This mini-market in the Italian mountain village of Collalbo is topped with an oversized roof that makes it look like a petrol station (+ slideshow).
Situated at the back of its plot, away from a road that leads towards the village, the shop is flanked by a stone retaining wall that extends along the edges of the site.
It is positioned in a corner of the site to leave the rest of the space clear for car parking, while a gap between the rear of the building and the stone wall conceals an entrance for deliveries.
A large roof that projects outwards on all sides enhances the building's presence when seen from the street and is branded on the front with the client's logo, creating an aesthetic similar to a petrol station.
Holes in the edges of the roof allow daylight to penetrate through the structure. Similar glazed openings in the shop's ceiling enhance the bright feel of the interior and augment the impression that the roof is a single volume detached from the rest of the structure.
"The roof rests on the building like a heavy slab, forming a covered forecourt to provide market-like situations," said the architects. "Generous cut-outs let the light trickle down through the flat roof, revealing it almost floating."
On the south-west edge of the building, the stone retaining wall curves round to form part of the elevation. Full-height glazing that abuts this surface creates a transparent and welcoming frontage for the shop.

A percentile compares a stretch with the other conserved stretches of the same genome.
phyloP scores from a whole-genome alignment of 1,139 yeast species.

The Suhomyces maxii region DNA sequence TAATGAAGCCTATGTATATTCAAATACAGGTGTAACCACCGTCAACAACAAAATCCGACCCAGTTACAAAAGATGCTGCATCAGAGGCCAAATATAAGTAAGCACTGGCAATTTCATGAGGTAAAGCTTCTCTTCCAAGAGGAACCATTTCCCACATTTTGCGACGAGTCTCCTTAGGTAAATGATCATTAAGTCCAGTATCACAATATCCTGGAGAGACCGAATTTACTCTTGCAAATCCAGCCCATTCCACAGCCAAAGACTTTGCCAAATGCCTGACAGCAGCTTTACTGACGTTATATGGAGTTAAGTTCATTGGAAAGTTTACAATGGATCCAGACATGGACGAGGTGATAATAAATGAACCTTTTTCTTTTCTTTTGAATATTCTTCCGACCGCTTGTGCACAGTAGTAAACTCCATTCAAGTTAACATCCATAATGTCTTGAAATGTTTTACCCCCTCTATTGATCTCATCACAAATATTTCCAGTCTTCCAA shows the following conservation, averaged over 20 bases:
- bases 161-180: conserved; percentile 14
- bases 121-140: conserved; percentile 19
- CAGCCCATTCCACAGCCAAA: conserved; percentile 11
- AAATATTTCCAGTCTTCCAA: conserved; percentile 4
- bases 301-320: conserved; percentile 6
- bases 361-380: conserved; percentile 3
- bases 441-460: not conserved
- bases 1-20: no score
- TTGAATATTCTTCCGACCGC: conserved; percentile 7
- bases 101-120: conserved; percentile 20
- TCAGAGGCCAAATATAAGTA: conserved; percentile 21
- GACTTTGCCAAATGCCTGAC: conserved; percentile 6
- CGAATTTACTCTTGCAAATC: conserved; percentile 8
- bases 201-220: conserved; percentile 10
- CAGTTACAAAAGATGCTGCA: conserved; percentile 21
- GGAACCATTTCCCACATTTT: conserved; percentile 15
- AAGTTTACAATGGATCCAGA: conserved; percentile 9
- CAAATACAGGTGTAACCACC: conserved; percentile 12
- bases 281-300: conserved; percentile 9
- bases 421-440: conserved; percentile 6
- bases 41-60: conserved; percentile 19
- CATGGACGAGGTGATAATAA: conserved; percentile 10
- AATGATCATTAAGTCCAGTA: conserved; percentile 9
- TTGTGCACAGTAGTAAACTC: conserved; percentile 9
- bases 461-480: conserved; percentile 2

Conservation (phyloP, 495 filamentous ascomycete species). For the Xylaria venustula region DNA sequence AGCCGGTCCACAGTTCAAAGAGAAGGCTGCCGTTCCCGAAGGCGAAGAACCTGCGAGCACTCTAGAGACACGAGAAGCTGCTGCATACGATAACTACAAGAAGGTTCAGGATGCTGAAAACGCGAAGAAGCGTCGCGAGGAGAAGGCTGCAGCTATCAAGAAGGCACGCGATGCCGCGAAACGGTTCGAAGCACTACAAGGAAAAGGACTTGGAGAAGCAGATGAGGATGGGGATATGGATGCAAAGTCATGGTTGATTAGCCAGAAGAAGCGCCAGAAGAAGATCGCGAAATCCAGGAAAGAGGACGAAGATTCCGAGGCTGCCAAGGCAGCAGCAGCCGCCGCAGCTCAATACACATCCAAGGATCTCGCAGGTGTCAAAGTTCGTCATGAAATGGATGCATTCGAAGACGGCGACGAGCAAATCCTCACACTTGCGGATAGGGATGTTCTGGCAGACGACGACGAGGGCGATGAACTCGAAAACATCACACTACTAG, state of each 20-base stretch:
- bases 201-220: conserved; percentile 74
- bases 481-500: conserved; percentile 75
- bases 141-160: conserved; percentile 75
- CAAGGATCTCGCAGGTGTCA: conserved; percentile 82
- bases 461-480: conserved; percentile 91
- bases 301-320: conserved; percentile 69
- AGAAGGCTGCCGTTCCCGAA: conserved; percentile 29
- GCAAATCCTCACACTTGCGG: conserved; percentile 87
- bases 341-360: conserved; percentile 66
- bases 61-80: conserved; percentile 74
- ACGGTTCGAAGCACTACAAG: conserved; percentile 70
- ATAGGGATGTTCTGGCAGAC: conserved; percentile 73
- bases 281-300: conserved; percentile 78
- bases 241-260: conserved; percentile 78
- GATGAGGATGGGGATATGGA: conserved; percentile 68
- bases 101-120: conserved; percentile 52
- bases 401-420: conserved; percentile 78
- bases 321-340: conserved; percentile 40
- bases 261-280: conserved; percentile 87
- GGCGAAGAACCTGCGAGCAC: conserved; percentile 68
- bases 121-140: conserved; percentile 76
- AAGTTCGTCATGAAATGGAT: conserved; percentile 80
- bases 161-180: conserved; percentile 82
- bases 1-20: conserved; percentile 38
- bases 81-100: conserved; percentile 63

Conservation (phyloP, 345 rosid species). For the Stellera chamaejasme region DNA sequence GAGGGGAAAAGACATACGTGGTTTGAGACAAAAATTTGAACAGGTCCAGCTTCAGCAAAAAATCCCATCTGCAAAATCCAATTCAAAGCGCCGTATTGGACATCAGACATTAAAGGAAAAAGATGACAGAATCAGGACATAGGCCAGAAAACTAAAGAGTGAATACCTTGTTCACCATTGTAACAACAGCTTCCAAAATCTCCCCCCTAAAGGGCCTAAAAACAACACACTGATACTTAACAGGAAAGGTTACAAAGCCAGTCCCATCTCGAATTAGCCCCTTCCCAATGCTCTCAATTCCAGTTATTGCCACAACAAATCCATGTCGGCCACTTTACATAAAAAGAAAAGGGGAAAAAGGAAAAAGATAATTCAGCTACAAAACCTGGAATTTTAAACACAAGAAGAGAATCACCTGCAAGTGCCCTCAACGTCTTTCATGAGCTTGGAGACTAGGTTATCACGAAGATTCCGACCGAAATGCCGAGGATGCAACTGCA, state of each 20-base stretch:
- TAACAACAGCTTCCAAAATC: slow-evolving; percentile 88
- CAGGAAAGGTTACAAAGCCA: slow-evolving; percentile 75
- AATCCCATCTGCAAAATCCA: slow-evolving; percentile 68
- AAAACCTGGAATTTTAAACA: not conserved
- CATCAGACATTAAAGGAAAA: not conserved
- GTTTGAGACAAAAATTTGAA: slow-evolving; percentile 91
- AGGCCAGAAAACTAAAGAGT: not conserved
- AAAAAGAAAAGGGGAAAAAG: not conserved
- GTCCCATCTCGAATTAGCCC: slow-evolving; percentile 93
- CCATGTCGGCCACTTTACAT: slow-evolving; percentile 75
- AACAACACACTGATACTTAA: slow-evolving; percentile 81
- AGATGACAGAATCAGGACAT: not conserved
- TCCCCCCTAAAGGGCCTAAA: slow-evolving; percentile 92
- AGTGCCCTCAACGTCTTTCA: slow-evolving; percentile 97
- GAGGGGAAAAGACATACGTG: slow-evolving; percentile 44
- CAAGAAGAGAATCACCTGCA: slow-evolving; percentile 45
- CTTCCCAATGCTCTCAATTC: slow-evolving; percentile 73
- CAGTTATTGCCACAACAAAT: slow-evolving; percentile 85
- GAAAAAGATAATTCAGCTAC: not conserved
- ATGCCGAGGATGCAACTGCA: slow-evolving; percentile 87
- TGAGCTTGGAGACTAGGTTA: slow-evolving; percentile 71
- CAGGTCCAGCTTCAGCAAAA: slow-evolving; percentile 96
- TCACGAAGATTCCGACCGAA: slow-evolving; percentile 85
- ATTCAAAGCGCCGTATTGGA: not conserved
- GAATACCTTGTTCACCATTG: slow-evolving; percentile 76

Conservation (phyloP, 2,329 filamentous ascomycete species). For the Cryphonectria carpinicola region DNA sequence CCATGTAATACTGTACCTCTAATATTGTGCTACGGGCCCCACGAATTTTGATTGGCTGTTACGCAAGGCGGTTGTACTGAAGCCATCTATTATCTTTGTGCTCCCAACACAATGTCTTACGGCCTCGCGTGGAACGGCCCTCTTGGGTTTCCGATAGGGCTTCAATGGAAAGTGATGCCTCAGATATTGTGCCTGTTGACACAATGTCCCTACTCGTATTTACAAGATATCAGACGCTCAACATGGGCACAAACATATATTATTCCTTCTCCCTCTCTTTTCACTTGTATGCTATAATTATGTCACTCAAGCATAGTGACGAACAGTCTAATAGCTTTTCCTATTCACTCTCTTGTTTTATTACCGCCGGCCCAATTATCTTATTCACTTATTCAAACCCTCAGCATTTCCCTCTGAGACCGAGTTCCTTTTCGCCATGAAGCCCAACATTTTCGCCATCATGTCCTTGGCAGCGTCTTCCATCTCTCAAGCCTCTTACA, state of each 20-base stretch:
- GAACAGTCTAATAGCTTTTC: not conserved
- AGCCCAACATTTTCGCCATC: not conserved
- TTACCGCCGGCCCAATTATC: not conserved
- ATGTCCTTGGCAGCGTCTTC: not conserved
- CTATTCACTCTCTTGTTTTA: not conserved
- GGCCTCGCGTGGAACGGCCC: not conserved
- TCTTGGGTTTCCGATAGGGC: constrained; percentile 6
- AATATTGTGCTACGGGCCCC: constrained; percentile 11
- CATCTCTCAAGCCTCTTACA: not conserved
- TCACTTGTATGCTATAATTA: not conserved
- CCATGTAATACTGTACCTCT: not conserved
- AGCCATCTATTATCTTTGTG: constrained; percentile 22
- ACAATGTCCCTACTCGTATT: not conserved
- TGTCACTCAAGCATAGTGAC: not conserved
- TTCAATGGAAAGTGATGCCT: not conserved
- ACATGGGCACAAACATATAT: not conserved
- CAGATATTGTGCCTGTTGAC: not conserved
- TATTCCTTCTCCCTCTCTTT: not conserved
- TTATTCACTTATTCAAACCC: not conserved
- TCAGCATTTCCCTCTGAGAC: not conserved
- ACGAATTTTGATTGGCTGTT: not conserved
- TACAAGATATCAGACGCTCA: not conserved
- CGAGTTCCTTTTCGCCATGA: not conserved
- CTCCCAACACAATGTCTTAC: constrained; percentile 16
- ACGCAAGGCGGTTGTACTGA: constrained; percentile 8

The glazing wraps around a curved corner before terminating at a solid wall that encloses a boiler room and a toilet.
Most of the internal floor space is used to display the shop's produce, including fruit, vegetables and flowers. Behind a wall at the rear is a storage area for stock and a small office.
The office and a refrigeration space are enclosed within structural cores that combine with three pillars towards the edges of the interior to support the cantilevered roof. This composition means the entire facade is non-load-bearing and facilitates the extensive use of glass.
The curving surfaces designed to create a seamless connection between the boundary wall and the building combine with the glazing to help integrate the structure into its site.
"While the roof's stringent body contrasts with the gentle lines of the surroundings, the outer walls melt with the landscape, becoming part of it," the architects added. "The constraints between the outside, the covered forecourt and the inside blur."
The curving forms continue inside the shop, where columns merge with the ceiling and stainless steel shelves feature rounded corners. Rough-sawn larch wood used for the counter introduces a warm, natural texture to the interior.
Photography is by Meraner & Hauser.
Design team: David Messner, Verena Messner, Angelika Mair (interior design)
Structural analysis: Karl Angerer